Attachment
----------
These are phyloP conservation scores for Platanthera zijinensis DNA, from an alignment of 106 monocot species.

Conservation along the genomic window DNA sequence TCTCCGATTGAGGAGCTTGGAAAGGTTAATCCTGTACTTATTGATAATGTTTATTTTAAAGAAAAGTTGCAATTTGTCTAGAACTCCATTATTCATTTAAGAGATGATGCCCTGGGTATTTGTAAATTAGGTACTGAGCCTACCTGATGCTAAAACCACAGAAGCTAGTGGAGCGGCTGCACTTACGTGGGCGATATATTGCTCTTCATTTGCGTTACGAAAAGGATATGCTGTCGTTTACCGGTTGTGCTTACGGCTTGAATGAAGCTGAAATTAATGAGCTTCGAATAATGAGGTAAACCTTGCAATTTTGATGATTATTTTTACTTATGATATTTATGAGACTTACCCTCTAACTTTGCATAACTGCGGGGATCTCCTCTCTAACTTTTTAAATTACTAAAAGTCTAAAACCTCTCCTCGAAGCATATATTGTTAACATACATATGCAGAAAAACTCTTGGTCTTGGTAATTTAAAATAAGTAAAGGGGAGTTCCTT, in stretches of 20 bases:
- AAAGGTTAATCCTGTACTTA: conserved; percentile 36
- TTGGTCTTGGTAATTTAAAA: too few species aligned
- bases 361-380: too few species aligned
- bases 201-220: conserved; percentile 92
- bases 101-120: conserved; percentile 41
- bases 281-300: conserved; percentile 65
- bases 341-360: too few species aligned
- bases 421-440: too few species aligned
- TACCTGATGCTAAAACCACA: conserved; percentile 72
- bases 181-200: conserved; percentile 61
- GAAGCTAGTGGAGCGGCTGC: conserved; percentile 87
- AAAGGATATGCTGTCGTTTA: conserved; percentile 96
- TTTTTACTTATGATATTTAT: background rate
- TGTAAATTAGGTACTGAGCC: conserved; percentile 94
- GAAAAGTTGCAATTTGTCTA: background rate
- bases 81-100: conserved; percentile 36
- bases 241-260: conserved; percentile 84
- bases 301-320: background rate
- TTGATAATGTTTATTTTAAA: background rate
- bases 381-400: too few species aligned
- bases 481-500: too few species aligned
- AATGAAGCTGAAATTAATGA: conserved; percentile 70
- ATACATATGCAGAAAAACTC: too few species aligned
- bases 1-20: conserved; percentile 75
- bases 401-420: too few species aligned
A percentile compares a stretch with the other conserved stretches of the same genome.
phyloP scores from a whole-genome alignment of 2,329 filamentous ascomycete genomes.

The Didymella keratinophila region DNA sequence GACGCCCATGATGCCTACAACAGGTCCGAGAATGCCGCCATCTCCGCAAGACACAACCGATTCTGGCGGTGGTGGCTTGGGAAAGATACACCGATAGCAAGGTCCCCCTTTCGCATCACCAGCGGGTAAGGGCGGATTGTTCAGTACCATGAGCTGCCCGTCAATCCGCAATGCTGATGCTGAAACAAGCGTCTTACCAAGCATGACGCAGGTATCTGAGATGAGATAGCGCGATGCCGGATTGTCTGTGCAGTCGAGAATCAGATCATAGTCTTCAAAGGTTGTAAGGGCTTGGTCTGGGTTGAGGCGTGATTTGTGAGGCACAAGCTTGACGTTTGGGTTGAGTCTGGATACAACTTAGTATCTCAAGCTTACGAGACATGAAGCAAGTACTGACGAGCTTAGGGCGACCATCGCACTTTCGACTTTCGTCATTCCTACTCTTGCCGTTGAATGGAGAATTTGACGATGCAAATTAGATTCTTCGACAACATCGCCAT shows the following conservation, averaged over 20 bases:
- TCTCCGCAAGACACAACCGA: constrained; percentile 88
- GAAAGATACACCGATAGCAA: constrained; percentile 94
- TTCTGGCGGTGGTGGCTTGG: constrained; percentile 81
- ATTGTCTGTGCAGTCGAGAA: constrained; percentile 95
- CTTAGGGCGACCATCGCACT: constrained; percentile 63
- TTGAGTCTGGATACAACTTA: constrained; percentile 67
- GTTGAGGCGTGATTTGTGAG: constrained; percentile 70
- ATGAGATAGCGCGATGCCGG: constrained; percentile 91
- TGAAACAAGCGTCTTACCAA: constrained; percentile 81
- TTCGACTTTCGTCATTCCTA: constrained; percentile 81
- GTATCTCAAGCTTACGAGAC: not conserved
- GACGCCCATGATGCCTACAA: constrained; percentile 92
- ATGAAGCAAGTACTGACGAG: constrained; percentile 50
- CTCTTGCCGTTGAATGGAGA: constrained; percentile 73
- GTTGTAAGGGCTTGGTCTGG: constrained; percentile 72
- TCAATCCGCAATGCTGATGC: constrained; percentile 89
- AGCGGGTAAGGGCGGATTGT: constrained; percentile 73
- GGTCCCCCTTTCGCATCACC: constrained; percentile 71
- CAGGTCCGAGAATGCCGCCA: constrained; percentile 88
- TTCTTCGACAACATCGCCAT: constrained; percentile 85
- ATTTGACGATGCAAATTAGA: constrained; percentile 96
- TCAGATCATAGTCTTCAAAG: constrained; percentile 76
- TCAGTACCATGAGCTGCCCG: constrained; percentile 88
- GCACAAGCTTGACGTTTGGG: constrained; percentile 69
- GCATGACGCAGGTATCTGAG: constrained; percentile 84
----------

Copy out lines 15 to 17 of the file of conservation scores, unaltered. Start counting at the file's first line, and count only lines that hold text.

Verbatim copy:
- TTTTTACTTATGATATTTAT: background rate
- TGTAAATTAGGTACTGAGCC: conserved; percentile 94
- GAAAAGTTGCAATTTGTCTA: background rate